Tradition can be a double-edged sword.  It can be both comforting and reassuring to have something firm in an unstable world, but it can also be an anchor which weighs us down in the past.


Jesus took the Pharisees to task for that very reason.  They were following their traditions to the exclusion of following God.   “And he said to them, “Well did Isaiah prophesy of you hypocrites, as it is written, “‘This people honors me with their lips, but their heart is far from me; in vain do they worship me, teaching as doctrines the commandments of men.’ You leave the commandment of God and hold to the tradition of men.”” Mark 7:6-8 ESV


The problem was that they let their traditions take the place of God’s word.  They were so focused on keeping traditions that they no longer worried about what God had said.  They taught as doctrines the commandments of men.  They kept the traditions, and that made them feel good, but they were disobeying God.


We can easily fall into the same pattern.  We can get so focused on doing what we have always done that we grow complacent.  We can think all is good when in truth we are no longer obeying God.   How sad if it can be said of us that we honor God with our lips, but our heart is far from Him.   Let us obey Him with our whole heart and not just give him lip service.




Did you know that a boiling water in the microwave can be dangerous?  When boiled in the microwave, especially in a new cup, the water can become superheated.  It heats up faster than the bubbles of water vapor can form.  What is so bad about that?  When you take it out through either jarring it or putting something in it,  the water is disturbed and allows it suddenly turn to steam.  There have been several people scalded by this.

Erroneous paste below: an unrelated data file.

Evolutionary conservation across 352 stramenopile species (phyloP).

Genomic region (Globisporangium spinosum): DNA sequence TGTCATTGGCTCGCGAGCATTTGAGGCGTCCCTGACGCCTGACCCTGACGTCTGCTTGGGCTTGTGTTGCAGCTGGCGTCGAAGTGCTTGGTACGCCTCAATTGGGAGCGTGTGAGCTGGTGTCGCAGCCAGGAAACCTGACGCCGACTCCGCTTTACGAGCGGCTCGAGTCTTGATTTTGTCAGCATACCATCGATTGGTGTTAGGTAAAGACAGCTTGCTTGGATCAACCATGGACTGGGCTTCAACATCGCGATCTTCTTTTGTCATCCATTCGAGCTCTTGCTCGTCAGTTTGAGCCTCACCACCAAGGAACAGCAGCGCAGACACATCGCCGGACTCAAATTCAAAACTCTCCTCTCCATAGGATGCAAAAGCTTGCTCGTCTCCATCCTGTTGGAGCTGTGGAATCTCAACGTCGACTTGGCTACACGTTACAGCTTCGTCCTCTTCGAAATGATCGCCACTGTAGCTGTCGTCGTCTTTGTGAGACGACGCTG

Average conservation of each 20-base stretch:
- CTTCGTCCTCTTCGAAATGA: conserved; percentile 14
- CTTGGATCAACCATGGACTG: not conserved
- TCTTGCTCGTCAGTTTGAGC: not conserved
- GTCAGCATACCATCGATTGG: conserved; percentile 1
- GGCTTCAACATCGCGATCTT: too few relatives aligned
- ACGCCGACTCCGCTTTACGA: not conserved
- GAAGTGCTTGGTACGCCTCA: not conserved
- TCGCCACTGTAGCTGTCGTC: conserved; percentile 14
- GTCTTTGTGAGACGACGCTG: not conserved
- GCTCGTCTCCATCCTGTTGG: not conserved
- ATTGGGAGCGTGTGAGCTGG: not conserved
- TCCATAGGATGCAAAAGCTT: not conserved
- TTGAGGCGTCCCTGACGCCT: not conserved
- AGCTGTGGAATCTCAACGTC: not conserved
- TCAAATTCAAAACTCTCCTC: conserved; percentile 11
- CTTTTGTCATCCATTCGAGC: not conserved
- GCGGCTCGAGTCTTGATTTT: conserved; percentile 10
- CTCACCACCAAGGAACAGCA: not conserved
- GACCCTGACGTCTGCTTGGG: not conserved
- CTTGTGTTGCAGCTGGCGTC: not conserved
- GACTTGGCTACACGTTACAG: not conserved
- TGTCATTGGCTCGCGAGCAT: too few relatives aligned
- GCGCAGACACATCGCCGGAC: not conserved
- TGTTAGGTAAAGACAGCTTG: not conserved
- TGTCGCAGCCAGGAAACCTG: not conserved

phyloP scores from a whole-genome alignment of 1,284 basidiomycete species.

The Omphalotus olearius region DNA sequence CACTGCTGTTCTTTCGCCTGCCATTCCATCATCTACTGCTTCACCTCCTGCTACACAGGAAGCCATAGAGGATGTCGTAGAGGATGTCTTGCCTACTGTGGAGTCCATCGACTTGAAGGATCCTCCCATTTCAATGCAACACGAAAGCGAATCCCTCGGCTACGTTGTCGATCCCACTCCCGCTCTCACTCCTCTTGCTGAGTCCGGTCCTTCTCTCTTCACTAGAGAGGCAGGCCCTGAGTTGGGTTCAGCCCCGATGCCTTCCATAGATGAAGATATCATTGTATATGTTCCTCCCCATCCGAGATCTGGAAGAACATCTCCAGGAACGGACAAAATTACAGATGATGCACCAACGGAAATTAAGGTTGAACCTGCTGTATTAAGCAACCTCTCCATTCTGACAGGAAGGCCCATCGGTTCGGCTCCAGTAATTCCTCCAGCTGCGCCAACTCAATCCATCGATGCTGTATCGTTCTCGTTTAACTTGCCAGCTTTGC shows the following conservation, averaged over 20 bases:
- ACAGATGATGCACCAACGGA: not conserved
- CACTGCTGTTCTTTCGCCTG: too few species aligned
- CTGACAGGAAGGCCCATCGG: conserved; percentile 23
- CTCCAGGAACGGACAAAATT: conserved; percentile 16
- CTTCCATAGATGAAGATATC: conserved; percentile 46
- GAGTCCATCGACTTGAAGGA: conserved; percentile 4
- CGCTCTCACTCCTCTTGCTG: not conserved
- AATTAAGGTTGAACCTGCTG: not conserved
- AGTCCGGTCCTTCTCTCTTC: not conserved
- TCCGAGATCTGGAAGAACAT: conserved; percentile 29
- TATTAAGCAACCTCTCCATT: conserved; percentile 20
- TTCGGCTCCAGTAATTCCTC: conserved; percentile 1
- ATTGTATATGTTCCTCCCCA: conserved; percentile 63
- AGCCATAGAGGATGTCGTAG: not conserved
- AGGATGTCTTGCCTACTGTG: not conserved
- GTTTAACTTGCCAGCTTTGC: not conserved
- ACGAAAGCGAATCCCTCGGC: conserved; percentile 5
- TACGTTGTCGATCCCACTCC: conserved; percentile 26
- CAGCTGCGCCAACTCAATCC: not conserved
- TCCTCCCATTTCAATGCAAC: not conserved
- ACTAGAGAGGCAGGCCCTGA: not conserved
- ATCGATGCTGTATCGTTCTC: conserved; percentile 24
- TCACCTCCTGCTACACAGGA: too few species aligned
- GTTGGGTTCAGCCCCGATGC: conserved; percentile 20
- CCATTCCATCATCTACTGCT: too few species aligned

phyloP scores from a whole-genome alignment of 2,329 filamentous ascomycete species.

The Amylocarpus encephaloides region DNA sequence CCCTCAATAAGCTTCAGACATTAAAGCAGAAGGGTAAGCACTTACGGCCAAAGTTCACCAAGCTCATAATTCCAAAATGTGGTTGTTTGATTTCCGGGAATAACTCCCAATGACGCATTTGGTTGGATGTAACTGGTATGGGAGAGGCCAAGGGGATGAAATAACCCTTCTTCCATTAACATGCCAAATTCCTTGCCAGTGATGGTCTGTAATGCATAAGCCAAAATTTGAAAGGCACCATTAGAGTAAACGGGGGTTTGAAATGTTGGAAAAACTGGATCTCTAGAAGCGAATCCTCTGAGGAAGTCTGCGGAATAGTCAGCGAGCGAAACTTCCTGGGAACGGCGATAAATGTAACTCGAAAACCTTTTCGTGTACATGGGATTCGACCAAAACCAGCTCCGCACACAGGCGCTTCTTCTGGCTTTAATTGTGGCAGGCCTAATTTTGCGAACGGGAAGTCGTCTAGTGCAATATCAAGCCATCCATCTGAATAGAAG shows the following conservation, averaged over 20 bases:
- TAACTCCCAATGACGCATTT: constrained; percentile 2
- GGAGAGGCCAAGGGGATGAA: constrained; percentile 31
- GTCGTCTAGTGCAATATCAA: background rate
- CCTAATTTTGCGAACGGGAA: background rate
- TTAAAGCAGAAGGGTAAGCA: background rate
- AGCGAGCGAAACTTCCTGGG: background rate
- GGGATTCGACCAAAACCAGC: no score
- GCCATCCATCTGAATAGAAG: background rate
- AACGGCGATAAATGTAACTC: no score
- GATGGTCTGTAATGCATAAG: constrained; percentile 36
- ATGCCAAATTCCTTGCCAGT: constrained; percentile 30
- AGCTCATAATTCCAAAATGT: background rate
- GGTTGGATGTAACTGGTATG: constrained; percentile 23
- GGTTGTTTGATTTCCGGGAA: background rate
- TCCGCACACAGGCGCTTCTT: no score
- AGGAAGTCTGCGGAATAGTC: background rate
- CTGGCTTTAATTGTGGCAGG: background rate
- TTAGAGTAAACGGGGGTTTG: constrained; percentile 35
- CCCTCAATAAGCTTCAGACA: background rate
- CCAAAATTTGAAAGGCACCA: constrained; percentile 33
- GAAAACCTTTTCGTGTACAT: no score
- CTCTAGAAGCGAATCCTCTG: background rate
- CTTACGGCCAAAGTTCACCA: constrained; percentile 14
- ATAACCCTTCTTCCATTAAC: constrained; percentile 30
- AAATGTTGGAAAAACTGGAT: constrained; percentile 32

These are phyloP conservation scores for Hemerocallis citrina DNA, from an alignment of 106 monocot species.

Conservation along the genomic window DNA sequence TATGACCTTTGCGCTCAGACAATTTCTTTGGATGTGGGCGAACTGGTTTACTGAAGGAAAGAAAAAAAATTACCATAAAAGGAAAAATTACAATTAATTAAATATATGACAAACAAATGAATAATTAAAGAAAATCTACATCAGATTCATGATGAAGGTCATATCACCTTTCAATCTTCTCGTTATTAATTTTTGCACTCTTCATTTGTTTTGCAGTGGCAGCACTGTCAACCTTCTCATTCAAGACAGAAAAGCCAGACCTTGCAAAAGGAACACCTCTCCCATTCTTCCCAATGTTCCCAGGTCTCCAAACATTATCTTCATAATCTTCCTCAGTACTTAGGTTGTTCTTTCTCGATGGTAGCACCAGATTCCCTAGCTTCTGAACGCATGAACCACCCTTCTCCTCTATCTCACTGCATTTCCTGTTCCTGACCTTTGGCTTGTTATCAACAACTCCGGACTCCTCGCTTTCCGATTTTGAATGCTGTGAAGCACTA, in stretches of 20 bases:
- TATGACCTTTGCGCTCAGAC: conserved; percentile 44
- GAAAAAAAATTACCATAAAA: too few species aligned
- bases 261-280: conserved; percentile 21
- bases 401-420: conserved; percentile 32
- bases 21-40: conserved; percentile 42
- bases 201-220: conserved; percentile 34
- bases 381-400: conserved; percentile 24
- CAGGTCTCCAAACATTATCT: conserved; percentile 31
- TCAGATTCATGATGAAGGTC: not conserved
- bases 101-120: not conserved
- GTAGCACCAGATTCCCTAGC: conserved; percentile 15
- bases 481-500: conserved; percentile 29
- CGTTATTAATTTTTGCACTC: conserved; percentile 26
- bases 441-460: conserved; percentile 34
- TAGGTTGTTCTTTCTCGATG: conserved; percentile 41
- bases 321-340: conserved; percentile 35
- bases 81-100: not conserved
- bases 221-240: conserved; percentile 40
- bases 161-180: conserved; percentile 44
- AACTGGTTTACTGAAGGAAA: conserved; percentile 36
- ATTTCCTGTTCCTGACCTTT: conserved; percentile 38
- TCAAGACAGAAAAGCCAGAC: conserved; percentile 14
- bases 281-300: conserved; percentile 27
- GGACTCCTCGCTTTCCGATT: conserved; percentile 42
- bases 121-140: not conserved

That reminds me of several people today.  Many are walking around with their temper “superheated”.  The slightest provocation will turn into an eruption of scalding anger.  We see it on the streets, in classrooms, online, and even in halls of government.

God gave us wonderful words of wisdom in James 1:19 which will help us avoid the superheated temper.

James 1:19 “19 Know this, my beloved brothers: let every person be quick to hear, slow to speak, slow to anger; 20 “

First, be quick to hear.  Listen to others.  So often, we hear words and sort them to find a reason to get angry.  We are always on guard to defend ourselves and make assumptions about what someone means instead of listening. We have lost the ability to really converse with each other and discuss differences because we no longer listen.

We should also be slow to speak.  Instead of jumping in and arguing against what we think someone meant, let us slow down and think about our answer.  Really consider what they have said instead of leaping to conclusions which we feel we must swiftly correct.

Finally, we are told to be slow to anger. Keep a calm head!   Intentionally fight off emotional responses from your temper.  Listen, choose your words carefully, and control your temper.